The Michigan Daily - Friday, January 12, 2001 - 7
Three years later, Law School case ready for trial
Continued from Page 1
The legal landscape
When the lawsuits challenging the Universi-
ty were filed in 1997, the nation had only one
mr affirmative action case, Hopwood v. the
State of kxas, on its radar.
Now, there are several other cases debating
:he issues of affirmative action, including a 9th
?ircuit of Appeals decision in the case Smith v
'he University of Washington Law School,
which upheld the use of race as a factor in
The University and the intervening defen-
dants point to the Washington case and Judge
Patrick Duggan's recent decision in the case
challenging the College of Literature, Science
ai*he Arts as signs of the tide changing in
favor of affirmative action.
"I feel terrific about where we are,"
Bollinger said. "We really had a tremendous
victory with Duggan."
Duggan's decision favored the University. In
his opinion, Duggan wrote that race is a com-
pelling government interest, affirming the opin-
ion written by U.S. Supreme Court Justice
Lewis Powell in the 1978 case Universitr of
Califbrnia Regents v. Bakke.
The 9th Circuit and Duggan's decisions
stand in direct contradiction to the decision
reached by the 5th Circuit in the Hopwood
case, which declared Bakke inapplicable and
outlawed the use of race in admissions.
But lawyers from the Center for Individual
Rights also claimed victory in Duggan's deci-
sion because the judge had found that the sys-
tem of admissions used in LSA from 1995-98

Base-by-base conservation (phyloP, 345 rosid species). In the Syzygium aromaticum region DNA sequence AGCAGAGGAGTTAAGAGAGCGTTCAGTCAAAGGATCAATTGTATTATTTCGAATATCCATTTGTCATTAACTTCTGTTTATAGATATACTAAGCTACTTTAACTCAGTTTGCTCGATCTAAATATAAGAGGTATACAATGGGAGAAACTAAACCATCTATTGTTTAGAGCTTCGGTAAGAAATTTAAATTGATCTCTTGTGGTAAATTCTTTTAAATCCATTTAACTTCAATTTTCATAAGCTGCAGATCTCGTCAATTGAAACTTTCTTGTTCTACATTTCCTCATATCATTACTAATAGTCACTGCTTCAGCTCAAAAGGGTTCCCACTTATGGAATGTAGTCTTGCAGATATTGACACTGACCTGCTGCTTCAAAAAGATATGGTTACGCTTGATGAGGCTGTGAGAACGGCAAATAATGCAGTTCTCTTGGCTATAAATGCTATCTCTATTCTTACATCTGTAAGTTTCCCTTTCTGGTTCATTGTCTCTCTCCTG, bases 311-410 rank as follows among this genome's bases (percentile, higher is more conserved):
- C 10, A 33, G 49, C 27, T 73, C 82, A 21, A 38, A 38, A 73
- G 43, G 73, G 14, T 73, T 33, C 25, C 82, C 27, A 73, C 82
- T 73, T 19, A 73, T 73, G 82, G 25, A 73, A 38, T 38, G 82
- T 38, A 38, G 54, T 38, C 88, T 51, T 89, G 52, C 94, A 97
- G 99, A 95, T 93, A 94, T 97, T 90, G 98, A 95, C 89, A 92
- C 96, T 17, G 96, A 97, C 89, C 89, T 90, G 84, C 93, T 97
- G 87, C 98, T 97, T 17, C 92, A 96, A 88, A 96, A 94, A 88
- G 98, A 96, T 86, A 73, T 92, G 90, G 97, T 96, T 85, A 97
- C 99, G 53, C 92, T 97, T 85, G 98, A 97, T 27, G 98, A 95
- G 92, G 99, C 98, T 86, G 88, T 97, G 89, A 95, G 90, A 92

In contrast, the Law School's admissions
policy has not changed since 1992.
And it is the application of race under the
current reading of Bakke that will be on trial
in Judge Bernard Friedman's Detroit court-
room on Tuesday. Friedman did indicate that
he will take the question of whether diversity
is a compelling government interest under
But because of the law's inextricable rela-
tionship with public policy, any discussion of
affirmative action law must also take place
within the context of the present social climate.
And it is within this context that University and
intervenor lawyers say they have gained the
At first, said Law School Dean Jeffrey
Lehman, public opinion seemed to be against
the University. There was a lot of confusion
about what the policies of the University actu-
ally were, Lehman said.
"The tenr of the conversation has moved
away from flatly false and irresponsible allega-
tions to what the facts are and the issues are,",
Miranda Massie, lead counsel for the inter-
vening defendants. credited student activism to
swinging public opinion to the side of affirma-
When the suits were initially filed, she said,
it seemed likely CR would prevail.
"Now they've got their tail between their
legs and they're scrambling," Massie said. "The
tide is starting to turn and that is largely due to
the students on the U of M campus.
But CIR takes the opposite view. Chief
Executive Officer Terry Pell said, "If anything,
I think the public was disheartened when they
learned the details of what Michigan does.
Pell concluded, "I think it is noteworthy that
the University of Michigan sees this primarily
as a public relations fight when it is really a
issue of what's allowed under our Constitu-
Public opinion aside, Wayne State law Prof.
Robert Sedler said that the need for affirmative
action has changed dramatically since the
Bakke decision in 1978.
"In 1977, the use of race in admissions was
very crucial. There was an enormous educa-
tional gap between black and white students,"
Now, he continued, the success of affir-
mative action programs has created a
minority middle class that would ensure
that minorities would continue to apply and
"Now they've got their
tale between their legs
and they're scrambling."
- Miranda Massie
Lead Counsel for intervening defendants
affirmative action would not mean that no
minorities would ever be admitted to the
"If U of M is not allowed to use race, there
will be political pressure to use factors that cor-
relate with race, like taking the top four percent
from inner city high schools or schools down-
river. And these are people that have good
grades but typically do not have the kind of